Supreme Court ruling ‘risks bringing in euthanasia by the back door’ | DisabledGo News and Blog


Disabled campaigners have warned that a Supreme Court ruling has removed a vital safeguard that protected the lives of brain-damaged patients who have been left unconscious.

The Supreme Court ruled this week that families and doctors will no longer have to seek a court order if they agree to end the life of a patient with a “prolonged disorder of consciousness” (PDOC)* by withdrawing food and fluids.

The court had been hearing the case of a man, Y, who never regained consciousness after a heart attack left him severely brain-damaged and in a permanent vegetative state (PVS).

Y had to be kept alive with water and liquid nutrition, but his family and doctors agreed that it was in his best interests for this to be withdrawn so he could be left to die.

The NHS trust that was treating him sought a declaration from the courts that they could do so without an order from the Court of Protection.

This was granted by the high court, but the official solicitor appealed to the Supreme Court, which this week unanimously dismissed the appeal.

Disabled campaigners have raised grave concerns about the judgment.

 

Source: Supreme Court ruling ‘risks bringing in euthanasia by the back door’ | DisabledGo News and Blog

3 thoughts on “Supreme Court ruling ‘risks bringing in euthanasia by the back door’ | DisabledGo News and Blog

  1. The fact that the family asked for it is worrying with so much greed in the world and so much more money, saw this in care homes in the early 90’s and now its worst. Also doctors do not and should never play at being God and HAVE THAT SO-CALLED POWER ,,, Amen 🙏’s For the World

    Liked by 1 person

  2. It is alaways worrying when familiesrequest for support for their loved one to be withdrawn for it is reasonable to question their judgement and have they anything to gain.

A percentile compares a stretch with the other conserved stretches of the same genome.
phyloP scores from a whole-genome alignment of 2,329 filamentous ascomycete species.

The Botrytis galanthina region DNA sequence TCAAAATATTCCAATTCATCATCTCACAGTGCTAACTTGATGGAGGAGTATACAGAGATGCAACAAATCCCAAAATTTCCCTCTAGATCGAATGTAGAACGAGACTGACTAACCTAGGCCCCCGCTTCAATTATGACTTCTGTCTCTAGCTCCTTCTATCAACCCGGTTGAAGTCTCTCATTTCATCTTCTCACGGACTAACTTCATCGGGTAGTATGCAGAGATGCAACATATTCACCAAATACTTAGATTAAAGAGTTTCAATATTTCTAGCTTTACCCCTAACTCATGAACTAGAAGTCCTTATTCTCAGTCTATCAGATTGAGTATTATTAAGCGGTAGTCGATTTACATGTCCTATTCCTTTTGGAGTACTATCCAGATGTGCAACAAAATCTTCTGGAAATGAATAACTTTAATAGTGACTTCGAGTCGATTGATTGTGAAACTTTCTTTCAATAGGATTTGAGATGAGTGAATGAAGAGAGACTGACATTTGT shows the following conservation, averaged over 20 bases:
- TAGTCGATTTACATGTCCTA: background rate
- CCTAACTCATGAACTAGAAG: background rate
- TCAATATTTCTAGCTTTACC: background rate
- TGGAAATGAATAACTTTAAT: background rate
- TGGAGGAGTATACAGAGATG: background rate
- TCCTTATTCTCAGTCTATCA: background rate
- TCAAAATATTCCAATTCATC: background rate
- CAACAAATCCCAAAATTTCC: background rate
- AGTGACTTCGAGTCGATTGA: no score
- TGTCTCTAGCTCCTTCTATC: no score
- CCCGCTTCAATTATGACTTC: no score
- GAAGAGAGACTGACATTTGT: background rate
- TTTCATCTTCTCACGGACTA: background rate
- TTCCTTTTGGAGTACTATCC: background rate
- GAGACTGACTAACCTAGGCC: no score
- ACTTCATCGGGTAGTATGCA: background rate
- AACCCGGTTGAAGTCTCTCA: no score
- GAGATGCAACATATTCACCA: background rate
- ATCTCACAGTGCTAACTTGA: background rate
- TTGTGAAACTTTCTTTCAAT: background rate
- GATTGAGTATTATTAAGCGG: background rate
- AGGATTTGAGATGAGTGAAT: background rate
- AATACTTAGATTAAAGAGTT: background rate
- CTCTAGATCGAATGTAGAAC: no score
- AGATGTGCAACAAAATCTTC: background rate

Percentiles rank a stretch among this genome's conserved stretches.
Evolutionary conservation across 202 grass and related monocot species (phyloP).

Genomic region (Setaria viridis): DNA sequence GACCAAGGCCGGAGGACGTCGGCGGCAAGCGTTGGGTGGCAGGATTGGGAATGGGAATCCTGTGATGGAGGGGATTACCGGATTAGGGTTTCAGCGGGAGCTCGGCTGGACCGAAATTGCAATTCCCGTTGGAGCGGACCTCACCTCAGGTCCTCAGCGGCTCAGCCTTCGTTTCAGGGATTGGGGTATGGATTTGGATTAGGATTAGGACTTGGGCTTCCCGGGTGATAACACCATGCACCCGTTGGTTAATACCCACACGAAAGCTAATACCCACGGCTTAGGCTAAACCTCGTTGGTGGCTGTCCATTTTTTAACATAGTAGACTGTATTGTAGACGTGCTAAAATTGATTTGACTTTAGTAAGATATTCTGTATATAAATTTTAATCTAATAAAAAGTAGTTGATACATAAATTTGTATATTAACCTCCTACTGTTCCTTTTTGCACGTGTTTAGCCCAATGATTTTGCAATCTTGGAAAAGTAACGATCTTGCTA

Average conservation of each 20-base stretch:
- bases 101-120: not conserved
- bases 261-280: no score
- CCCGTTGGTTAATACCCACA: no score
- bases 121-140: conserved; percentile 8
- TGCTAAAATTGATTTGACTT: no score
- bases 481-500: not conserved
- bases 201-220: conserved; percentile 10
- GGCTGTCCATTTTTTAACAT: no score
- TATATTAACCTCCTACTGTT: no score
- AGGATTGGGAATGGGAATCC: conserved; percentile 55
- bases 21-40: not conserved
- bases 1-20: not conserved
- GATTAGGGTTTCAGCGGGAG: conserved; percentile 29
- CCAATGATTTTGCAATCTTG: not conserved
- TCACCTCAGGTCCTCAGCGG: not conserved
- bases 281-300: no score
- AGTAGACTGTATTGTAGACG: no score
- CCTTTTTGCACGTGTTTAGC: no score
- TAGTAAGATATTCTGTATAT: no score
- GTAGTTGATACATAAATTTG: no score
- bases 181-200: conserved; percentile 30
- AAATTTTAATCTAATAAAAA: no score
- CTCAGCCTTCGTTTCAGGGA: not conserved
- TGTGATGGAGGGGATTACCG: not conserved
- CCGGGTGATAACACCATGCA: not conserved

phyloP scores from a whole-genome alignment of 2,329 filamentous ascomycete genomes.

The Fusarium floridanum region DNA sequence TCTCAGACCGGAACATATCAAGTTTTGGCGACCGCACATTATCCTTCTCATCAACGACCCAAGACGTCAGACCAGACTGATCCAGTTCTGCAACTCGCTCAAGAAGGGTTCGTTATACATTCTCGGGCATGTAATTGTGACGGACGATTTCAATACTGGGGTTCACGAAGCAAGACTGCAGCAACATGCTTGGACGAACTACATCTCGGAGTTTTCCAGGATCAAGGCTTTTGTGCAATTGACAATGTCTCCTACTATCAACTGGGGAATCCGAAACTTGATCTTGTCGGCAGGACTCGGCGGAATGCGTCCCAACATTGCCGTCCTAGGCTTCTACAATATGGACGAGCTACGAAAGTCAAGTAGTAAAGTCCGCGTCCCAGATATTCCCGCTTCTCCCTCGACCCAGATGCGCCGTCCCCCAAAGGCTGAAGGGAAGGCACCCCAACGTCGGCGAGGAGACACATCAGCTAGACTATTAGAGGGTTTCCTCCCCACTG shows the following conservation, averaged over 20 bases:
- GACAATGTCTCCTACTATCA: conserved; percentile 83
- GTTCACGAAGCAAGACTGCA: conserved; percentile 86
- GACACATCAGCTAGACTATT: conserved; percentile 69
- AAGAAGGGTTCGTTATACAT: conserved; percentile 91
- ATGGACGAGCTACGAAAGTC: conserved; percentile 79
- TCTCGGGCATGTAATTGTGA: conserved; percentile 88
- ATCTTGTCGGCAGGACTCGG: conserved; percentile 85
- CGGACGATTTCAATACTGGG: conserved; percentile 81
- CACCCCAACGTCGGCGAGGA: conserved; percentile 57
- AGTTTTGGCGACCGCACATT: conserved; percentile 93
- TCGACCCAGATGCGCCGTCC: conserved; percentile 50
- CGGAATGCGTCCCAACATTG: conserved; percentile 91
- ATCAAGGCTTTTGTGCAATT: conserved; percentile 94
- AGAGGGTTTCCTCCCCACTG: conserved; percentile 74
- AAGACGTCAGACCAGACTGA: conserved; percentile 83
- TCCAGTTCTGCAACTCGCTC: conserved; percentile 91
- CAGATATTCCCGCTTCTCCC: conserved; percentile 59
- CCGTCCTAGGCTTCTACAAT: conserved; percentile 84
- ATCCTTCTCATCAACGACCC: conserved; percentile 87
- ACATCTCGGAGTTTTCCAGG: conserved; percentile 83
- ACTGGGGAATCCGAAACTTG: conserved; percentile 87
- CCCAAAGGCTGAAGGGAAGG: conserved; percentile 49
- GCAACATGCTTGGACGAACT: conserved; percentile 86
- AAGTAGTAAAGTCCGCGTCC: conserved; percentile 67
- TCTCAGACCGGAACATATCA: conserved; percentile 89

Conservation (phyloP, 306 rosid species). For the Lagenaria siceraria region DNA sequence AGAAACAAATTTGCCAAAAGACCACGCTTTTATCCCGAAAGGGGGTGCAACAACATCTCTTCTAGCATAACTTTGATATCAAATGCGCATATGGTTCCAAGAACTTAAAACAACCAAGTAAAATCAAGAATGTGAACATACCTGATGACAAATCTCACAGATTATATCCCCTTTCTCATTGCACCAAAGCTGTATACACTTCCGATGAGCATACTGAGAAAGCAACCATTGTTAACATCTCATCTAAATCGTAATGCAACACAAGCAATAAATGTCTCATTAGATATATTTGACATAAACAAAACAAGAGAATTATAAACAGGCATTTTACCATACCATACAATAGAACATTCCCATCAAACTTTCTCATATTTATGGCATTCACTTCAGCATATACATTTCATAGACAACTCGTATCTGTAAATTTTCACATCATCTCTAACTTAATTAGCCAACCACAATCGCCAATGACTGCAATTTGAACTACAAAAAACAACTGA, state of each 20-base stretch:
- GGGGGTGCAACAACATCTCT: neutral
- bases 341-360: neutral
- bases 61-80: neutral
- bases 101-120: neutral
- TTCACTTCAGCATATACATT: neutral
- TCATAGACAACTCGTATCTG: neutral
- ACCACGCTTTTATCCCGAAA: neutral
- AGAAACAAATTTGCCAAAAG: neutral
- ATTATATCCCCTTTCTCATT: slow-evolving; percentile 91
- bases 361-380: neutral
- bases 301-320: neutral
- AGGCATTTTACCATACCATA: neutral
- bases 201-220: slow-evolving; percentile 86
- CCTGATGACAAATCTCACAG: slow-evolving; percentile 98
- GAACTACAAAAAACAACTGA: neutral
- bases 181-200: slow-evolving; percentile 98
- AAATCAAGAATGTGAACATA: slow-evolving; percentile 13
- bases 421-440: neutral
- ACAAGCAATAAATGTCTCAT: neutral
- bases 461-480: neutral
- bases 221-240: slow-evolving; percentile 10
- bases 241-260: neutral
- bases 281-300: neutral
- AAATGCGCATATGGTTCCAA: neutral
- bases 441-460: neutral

But that is not so for the medical profession, however, it is not new for the medical profession to instigate such requests for a number of reasons, mainly they, in their wisdom can see no sensible reason to maintain life, as they will have undertaken all reasonable steps.

    However, cn the familiy ever be sure of that, for some in the medical profession have done so for their own gain, Shipman for one. But gain comes in many forms and may not always of a monetry nature, they may wish to publicity or have some force within them to wish to see their power over life and death.

    It is not new that the medical profession have undertaken such exercises as they have done so for many years, there was the Liverpool Pahway and before that other practices and there will still be practices today.

    For they may just take the decision on a health funding basis and in many aspects the health professionals do stick together.

    It could be said if a doctor puts this forward who are we to question their professional code of conduct.

    It would be good if there was openness, honesty and transparancy within health and many other bodies, but will this ever be achieved, I fear not, as the professionals do not take kindly to be questioned, their power is there and is used as and when they wish.

    It should not be so, but I have witnessed many such occasions, some in respect of my own family, which have effected myself greatly.

    I believe we should all be open to question as this would achieve more trust and a better quality service for all concerned.

    Like

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